A change in the UK’s land compensation rules could lead to local authorities having an extra £9.3bn to invest in infrastructure, think tank says.
The Centre for Progressive Policy has argued that the Land Compensation Act 1961 is a significant barrier to reaching the Government target of delivering 300,000 new homes per year.
The current land compensation rules require landowners to be compensated at values that include the assumption of planning permission in case the state uses the land for housing.
This means the added value that planning permission gives to a plot of land goes to the original landowner rather than the state.
The Centre for Progressive Policy’s report, entitled Reforming the Land Market, proposed reforming the Land Compensation Act 1961 so that the profits from any uplift in land values flows to local authorities.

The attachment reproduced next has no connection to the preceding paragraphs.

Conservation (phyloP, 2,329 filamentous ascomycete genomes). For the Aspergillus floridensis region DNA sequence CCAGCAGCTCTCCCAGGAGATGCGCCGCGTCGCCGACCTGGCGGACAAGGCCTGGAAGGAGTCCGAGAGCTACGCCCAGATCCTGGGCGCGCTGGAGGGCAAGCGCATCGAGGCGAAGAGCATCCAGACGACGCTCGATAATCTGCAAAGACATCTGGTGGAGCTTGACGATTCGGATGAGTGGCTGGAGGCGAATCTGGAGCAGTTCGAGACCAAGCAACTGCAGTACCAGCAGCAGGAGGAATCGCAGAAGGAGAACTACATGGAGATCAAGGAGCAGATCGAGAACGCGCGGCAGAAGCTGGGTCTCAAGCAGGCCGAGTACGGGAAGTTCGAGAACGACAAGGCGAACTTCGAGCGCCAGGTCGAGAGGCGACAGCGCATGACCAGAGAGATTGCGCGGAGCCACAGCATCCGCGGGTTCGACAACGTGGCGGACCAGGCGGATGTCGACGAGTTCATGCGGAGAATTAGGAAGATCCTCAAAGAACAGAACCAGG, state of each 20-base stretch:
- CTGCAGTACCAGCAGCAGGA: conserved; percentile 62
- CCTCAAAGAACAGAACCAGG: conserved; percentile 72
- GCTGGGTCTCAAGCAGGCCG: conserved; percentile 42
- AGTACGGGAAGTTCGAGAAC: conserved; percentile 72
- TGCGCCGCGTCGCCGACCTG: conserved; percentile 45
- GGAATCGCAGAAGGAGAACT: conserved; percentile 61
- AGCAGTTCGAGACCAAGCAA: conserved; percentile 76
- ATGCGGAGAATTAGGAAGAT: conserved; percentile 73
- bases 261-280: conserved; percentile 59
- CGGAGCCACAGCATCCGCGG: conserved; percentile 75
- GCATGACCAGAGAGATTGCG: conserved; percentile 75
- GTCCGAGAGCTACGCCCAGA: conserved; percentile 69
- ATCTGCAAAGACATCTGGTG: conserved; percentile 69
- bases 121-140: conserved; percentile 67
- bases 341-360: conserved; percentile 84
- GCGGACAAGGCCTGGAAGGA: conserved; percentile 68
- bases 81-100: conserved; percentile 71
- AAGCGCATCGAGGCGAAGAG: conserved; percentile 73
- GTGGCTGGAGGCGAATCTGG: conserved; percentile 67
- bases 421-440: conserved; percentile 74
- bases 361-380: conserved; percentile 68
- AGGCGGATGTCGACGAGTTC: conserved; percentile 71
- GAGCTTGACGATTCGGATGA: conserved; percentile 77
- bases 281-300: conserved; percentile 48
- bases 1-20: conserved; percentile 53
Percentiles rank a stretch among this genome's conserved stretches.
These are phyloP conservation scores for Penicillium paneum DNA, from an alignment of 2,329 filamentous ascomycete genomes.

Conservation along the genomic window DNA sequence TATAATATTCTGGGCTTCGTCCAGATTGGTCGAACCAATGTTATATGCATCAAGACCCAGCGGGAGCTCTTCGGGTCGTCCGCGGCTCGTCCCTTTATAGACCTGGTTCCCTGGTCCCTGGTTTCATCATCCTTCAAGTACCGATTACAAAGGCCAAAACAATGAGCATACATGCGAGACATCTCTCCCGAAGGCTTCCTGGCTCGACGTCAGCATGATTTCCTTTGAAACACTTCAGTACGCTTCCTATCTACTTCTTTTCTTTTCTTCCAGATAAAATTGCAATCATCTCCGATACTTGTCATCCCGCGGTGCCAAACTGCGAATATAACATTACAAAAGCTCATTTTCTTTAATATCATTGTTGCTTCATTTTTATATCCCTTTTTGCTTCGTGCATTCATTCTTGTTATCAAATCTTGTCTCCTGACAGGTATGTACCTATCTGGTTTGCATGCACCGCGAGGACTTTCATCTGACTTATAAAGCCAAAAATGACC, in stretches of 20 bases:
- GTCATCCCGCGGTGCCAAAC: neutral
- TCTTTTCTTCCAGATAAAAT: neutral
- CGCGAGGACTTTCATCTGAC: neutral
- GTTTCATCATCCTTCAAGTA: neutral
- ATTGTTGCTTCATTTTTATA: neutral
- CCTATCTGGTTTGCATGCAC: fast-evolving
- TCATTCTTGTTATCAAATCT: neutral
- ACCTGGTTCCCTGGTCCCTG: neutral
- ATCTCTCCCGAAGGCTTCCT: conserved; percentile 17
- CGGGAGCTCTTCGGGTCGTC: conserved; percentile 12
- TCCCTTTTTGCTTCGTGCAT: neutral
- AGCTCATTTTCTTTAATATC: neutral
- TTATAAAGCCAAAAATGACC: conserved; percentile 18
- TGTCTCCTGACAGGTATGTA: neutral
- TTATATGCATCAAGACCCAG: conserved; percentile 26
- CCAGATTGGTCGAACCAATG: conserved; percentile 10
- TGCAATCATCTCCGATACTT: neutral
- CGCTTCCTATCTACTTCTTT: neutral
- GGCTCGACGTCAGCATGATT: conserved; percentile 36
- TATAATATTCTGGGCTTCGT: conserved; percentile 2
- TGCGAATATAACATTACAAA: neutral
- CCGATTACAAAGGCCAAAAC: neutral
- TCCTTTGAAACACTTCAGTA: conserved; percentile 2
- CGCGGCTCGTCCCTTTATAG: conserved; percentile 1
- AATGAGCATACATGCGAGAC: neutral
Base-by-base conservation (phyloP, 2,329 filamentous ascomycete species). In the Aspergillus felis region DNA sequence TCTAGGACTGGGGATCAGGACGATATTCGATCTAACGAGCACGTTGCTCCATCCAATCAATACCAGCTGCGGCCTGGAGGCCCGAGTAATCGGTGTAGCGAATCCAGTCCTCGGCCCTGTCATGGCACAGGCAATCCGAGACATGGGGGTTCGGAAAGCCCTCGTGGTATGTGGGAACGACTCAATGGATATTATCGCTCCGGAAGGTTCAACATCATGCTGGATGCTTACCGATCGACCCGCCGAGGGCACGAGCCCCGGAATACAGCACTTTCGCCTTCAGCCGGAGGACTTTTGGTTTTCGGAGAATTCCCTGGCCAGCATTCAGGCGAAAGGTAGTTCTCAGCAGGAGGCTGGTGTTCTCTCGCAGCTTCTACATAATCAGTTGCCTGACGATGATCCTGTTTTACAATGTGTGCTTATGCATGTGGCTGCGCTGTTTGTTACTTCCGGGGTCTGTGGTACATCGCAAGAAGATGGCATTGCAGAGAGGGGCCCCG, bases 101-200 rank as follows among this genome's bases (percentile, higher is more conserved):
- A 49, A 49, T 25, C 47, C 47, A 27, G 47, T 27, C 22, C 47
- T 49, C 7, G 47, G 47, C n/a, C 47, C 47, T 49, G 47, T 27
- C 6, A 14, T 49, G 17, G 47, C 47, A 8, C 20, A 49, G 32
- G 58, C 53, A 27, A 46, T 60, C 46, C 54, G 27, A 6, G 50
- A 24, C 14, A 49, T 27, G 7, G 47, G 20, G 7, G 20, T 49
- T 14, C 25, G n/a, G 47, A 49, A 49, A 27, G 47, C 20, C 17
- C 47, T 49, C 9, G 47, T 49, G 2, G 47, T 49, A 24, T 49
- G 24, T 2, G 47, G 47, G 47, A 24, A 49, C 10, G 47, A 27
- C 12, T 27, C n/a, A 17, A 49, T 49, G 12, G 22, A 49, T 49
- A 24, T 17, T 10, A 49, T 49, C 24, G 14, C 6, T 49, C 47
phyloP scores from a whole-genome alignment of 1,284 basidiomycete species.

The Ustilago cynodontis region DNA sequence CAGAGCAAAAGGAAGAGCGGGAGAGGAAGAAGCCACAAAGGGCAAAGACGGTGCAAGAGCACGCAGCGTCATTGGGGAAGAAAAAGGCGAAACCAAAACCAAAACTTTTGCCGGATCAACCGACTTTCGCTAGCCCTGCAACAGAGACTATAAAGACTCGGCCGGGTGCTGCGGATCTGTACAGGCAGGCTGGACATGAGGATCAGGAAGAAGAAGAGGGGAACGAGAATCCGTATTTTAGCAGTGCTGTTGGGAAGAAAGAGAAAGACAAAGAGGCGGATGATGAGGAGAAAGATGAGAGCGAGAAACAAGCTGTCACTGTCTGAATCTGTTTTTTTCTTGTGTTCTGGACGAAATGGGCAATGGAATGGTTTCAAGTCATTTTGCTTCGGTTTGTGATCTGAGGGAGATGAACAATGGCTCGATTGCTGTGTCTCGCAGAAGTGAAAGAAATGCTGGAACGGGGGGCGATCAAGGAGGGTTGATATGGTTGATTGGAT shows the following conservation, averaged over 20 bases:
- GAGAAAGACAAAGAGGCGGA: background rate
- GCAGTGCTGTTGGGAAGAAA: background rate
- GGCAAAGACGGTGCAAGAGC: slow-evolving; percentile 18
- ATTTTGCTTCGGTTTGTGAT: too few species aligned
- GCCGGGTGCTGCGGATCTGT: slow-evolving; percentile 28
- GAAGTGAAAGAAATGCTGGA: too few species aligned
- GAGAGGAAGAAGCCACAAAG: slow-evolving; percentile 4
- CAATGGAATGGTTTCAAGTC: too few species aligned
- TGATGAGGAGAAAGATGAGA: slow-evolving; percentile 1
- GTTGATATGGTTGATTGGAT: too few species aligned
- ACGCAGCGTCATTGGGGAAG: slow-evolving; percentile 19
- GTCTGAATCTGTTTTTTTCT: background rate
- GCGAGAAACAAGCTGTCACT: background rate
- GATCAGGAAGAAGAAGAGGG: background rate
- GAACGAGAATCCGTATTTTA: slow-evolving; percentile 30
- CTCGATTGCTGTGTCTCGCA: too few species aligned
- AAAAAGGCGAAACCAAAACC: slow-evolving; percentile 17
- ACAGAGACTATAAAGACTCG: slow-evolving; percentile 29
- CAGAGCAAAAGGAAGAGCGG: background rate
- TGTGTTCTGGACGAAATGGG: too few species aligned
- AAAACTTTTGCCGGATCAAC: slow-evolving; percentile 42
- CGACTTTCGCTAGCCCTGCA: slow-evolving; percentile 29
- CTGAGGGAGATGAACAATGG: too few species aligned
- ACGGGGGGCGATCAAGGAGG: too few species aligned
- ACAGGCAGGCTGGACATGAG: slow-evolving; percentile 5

The think tank estimated this could increase investment by as much as £9.3bn per year which could pay for the infrastructure for an additional 96,500 units per annum — a quarter of which would be in the Core Cities.
‘Until the government stops guaranteeing the flow of monopoly profits to land investors, the high price of land will continue to act as the major barrier to accelerate housebuilding across England,’ said the report’s author Thomas Aubrey.
‘Tweaking the land compensation rules would not only fund large scale infrastructure investment to open up new areas for housing, but it would also level the playing field for small housebuilders and self-build projects increasing capacity across the sector.’